UPDATE: Espino, Gray, Scarth maintaining leads in latest batch of votes. Moss and Bivens in a dead heat. See the results here.
Incumbent City Council members Sal Espino, Kelly Allen Gray and Danny Scarth led challengers by wide margins in early voting results released tonight, and incumbent Frank Moss led his challengers by a thin margin in the early voting tally.
In the North Side District 2, Espino had 909 mail-in and early in-person votes, or 56.15 percent of the vote over challenger Jim Lane’s 710 votes.
In the East Side/far North District 4, Scarth had 858 mail-in and early in-person votes or 59.13 percent of the votes, compared to challenger Paul Gardner’s 593.
In the Southeast District 8, Gray had 961 mail-in and early in-person votes, or 55.71 percent, compared to challenger Kathleen Hicks’ 764 votes.
In the Southeast/East District 5, Moss had 803 mail-in and early in-person votes, or 47.12 percent, compared to 768 votes for Gyna Bivens and 133 for John Tunmire.
Gray and Moss invested heavily in encouraging the early vote, and Bivens had conceded a big edge to Moss in the mail-in and early vote.
Tarrant County election officials said the numbers represented all of the mail-in and early in-person vote. They said they expected the next batch of numbers at 8:30 p.m. The polls closed today at 7 p.m.
In District 8, Hicks, 40, who grew up in Rolling Hills and lives in Meadowbrook, represented the district from 2005 to 2012. She campaigned on wanting to “finish the job” she started, touting major
accomplishments such as the East Berry tax increment financing district that’s drawn major redevelopment including a new Walmart to the business-hungry district.
Gray, 44, elected to fill the remaining one year of Hicks’ term last year when Hicks stepped down to run unsuccessfully for Congress, asked voters for a shot at showing what she could do with a full term. She said she wanted to make her next two years chiefly about cleaning up East Lancaster Street
and improving its business prospects.
Gray had a busy first nine months on the council, participating in a 5-4 vote to block a water rate increase, taking flak for letting Spinks Airport and its growth opportunity go to another district in a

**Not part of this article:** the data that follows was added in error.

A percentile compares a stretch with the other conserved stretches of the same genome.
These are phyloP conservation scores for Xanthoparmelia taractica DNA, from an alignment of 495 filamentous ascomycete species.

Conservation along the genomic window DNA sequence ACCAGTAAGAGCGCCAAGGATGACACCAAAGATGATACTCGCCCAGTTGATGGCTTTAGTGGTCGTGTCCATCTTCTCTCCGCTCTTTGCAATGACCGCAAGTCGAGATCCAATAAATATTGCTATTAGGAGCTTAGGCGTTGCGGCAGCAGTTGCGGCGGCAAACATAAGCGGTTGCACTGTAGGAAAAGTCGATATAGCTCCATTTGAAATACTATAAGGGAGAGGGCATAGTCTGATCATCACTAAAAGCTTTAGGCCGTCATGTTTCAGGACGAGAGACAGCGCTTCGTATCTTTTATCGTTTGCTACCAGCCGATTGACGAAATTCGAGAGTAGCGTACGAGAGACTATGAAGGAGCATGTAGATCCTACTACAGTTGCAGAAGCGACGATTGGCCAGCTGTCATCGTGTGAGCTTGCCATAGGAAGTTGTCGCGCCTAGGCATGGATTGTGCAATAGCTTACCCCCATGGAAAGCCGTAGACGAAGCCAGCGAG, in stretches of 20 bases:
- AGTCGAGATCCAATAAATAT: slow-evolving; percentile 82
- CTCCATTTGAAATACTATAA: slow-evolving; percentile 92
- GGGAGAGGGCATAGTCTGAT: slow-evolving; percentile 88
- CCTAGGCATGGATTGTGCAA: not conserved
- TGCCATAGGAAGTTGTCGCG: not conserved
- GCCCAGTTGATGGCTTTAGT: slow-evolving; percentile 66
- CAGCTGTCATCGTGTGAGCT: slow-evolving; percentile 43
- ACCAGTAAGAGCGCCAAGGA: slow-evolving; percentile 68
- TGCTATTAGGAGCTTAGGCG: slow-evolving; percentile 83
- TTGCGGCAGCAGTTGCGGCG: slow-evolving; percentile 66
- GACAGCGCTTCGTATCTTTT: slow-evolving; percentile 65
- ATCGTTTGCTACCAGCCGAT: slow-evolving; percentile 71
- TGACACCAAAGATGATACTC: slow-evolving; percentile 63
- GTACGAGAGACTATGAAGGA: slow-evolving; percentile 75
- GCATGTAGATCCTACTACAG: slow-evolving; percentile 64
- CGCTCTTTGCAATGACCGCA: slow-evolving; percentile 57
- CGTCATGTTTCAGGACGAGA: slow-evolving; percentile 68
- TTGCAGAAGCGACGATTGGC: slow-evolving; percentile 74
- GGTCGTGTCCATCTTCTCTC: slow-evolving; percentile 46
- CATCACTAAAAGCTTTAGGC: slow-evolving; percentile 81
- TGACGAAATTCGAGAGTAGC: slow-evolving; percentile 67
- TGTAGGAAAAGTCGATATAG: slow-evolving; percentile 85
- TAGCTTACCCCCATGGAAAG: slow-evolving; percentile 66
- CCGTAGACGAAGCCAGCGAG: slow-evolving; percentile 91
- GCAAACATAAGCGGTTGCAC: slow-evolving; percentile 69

redraw of council maps, recusing herself from votes on major changes to the city’s underfunded pension and a new police contract because her husband is a 21-year police officer, and tangling with the developer who led the major mixed-use project now underway on East Berry.
In District 2, Espino, 45, an attorney who grew up on the North Side, and Lane, 68, an attorney who’s lived on the bluff overlooking Jacksboro Highway for more than 30 years, agreed on the district’s needs: streets, police, fire, code compliance, economic development, education and parks. Lane argued he believed Espino had lost his focus on the heart of the old North Side after moving his residence to the far North part of the district.
In District 5, Bivens, 58, a nonprofit executive who lives in Ramey Place across from Dunbar High School, campaigned on there being too much blight and not enough progress toward redevelopment.
Bivens wants to work with neighborhood associations in the district on developing master plans that could be presented to business, and she also wants to establish a program with churches to help keep up with seniors who don’t have relatives living nearby.
Moss, 68, who lives in Historic Rosedale Park, has served on the council since 2007 in his most recent go-around and also served from 1998 to 2004. He campaigned on accomplishments such as the city teaming with the Fort Worth Housing Authority on a study to redevelop the aging Cavile Place public housing development in Stop Six; and clearing the way for the Enchanted Bay subivision around the southwest side of Lake Arlington.
Tunmire, 58, a real estate broker who lives in Handley, campaigned on bringing business to the district, saying he thought the city had forgotten District 5. Tunmire raised no money and spent little.
In District 4, Scarth, 52, owner of a video services company and councilman since 2006, touted his relationships and familiarity with the city’s workings. Gardner, 32, a remodeler and Porsche salesman, made communication a cornerstone of his campaign message, asserting that Scarth doesn’t communicate effectively with constituents.
- Scott Nishimura, Star-Telegram Fort Worth City Hall reporter